In conclusion, for your flow problem I strongly suggest to perform an LES simulation using the dynamic model.
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Old   June 10, 2016, 14:59
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Hmm, I have to admit I am getting quite confused. You say that the RANS equations are 'steady by definition'; however, the RANS equations that are given in the FLUENT theory guide clearly include unsteady terms for the averaged quantities (I would post a screenshot of that section, but I'm not sure if that would be infringing copyright). So, are we talking about different RANS equations here?
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Old   June 10, 2016, 15:25
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do not use the user guide of Fluent like a textbook of fluid dynamics...

you can see a clear explanation at page 11 here
https://www.scribd.com/doc/50191605/...ing-CFD-Wilcox


As you can see, the key is in the definition of averaging....
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Old   June 13, 2016, 09:04
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Thanks very much for your help with this question, FMDenaro, I do very much appreciate it. However, regarding the reference that you linked and going back to my previous point, you can see on page 16 that the Reynolds Averaged momentum equation (2.23) contains an unsteady term (dUi/dt), which is similar to the equation in the FLUENT theory guide. So, surely this equation is not steady?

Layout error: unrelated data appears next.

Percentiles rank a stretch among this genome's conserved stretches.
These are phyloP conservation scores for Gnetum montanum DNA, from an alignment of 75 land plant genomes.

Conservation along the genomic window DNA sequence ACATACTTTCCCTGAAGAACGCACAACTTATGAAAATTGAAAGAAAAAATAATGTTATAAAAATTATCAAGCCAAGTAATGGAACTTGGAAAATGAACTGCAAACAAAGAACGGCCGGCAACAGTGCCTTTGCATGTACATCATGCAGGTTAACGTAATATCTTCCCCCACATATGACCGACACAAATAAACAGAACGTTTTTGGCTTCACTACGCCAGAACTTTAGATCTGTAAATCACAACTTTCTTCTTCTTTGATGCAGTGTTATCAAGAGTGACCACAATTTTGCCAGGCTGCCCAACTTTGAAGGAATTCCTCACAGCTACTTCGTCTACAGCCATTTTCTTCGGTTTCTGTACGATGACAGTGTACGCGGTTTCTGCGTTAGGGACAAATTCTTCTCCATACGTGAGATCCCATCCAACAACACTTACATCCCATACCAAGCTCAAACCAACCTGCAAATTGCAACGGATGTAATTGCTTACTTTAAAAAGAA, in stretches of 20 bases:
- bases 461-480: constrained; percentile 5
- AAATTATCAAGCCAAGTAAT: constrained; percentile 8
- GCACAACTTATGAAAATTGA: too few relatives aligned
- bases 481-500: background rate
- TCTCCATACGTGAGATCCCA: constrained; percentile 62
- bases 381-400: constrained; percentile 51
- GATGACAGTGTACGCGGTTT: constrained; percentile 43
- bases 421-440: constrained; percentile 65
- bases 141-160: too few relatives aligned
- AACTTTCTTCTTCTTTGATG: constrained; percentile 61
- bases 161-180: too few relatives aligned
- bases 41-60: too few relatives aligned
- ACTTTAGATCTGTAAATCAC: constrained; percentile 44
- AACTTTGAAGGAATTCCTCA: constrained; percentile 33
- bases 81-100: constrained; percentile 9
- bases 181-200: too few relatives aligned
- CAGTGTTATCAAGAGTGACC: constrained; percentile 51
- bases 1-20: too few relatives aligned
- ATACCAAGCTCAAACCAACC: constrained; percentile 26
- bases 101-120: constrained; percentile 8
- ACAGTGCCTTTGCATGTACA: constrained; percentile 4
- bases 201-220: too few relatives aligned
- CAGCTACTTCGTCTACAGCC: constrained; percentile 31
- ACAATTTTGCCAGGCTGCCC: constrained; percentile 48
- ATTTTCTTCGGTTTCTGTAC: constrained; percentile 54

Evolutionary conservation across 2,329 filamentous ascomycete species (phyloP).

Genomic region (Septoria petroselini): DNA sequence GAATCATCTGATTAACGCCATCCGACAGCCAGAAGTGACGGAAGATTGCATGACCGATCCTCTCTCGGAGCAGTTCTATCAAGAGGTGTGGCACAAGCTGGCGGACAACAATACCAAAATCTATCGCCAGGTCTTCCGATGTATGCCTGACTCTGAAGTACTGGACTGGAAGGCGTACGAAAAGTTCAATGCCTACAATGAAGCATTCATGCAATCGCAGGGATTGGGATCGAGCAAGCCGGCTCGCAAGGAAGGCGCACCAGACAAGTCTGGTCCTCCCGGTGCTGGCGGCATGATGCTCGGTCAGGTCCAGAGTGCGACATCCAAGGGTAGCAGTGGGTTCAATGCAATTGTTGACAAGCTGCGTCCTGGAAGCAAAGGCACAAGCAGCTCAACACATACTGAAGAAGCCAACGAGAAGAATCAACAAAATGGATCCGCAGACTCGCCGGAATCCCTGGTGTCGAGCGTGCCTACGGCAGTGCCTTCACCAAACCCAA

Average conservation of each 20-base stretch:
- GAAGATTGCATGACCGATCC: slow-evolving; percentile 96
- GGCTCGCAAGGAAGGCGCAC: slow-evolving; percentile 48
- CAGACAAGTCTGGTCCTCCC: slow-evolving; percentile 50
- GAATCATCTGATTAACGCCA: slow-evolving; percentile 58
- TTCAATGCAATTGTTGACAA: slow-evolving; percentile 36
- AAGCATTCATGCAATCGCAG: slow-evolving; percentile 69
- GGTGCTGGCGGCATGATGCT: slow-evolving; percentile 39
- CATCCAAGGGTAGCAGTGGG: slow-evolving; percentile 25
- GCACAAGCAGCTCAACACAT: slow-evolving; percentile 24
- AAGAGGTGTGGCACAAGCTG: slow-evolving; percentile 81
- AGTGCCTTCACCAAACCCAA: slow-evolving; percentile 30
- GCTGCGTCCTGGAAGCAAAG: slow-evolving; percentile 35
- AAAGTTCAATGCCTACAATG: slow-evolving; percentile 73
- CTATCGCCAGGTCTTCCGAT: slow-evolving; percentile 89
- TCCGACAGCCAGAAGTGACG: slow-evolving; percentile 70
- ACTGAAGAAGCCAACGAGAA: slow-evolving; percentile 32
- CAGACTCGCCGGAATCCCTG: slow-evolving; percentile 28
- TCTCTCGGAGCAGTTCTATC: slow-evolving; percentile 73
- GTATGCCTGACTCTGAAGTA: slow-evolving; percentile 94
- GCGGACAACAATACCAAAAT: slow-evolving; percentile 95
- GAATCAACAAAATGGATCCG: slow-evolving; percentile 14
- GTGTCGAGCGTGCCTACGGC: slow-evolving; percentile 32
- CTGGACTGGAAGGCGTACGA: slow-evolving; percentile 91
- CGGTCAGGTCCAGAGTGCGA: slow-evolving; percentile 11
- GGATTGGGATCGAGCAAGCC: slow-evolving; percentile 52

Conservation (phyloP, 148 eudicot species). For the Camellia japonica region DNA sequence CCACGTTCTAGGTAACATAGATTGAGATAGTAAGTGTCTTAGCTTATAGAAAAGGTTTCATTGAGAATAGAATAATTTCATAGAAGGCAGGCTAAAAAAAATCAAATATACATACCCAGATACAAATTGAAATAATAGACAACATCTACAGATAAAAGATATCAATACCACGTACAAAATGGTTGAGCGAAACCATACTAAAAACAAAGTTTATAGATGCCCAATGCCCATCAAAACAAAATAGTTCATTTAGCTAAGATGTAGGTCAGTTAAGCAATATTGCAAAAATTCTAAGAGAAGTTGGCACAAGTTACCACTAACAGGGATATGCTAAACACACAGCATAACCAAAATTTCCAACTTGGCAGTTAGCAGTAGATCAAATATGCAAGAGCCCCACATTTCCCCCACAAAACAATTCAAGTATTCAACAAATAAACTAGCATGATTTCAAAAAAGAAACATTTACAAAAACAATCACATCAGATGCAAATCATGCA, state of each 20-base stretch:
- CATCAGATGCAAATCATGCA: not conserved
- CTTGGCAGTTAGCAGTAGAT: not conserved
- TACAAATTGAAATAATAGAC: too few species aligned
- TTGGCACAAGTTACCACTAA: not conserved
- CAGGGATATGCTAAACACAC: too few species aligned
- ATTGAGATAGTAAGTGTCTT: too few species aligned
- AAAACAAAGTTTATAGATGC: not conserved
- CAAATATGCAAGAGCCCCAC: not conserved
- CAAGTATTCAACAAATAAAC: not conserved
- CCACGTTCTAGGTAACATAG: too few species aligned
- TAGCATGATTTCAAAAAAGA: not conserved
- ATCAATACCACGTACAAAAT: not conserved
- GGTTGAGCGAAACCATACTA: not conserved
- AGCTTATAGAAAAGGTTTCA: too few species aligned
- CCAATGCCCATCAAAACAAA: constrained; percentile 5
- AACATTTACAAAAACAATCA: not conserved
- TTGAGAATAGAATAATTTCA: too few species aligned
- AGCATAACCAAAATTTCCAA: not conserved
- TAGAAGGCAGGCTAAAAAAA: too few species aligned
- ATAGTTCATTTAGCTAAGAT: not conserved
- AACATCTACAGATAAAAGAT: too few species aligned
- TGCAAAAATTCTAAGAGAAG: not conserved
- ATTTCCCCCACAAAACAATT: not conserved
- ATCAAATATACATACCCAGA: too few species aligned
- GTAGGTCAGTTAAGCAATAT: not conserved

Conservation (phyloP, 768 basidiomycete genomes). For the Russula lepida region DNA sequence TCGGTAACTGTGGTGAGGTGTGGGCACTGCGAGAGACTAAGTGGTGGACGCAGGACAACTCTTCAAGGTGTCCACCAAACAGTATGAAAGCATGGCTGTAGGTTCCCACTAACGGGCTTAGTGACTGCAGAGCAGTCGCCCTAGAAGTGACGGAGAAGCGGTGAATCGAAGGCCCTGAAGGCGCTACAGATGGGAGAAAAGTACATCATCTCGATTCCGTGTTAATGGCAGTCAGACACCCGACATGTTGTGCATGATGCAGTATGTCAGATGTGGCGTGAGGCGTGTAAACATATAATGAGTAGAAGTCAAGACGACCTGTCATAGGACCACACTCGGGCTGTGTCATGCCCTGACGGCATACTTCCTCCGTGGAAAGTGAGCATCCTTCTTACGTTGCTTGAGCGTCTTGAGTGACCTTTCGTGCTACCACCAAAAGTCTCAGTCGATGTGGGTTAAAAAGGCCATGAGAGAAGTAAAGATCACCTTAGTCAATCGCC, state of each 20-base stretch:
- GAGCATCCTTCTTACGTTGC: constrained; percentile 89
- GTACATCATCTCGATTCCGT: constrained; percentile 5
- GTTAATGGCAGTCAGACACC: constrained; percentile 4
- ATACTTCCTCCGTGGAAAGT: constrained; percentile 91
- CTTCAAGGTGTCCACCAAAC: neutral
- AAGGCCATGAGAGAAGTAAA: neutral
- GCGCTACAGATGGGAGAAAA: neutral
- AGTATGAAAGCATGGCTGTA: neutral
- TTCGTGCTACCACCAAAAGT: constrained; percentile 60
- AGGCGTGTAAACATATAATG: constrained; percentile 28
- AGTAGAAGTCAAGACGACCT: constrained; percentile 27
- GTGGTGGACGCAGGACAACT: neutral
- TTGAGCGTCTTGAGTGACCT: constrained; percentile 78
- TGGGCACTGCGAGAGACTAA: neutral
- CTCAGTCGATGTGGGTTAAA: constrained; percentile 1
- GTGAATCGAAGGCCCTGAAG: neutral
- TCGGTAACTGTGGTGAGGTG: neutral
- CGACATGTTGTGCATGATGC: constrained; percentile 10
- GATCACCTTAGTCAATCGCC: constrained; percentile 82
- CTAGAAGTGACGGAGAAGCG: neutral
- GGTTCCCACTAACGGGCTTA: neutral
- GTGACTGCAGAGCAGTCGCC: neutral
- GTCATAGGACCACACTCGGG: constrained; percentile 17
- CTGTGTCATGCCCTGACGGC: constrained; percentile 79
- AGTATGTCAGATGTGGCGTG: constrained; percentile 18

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Old   June 13, 2016, 09:37
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Using the ensemble averaging You get the URANS equations
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Old   June 13, 2016, 11:21
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In brief, I have the following idea. Assuming the ensemble average (instead of the Reynolds one)

<f>(x,t) = lim N->+Inf (1/N) Sum [k=1...N] f_k(x,t)

the unsteady RANS has this specific meaning:
For example, the cyclic flow in the in-cylinder engine (compression/expansion cicles), the value at each time means that the function is representative of the average (at that time) of N different realizations realized at that crank angle. Therefore, you can simulate the complete crank angle cycle associate to a period. The simulation is unsteady but the value at a time has a very specific meaning.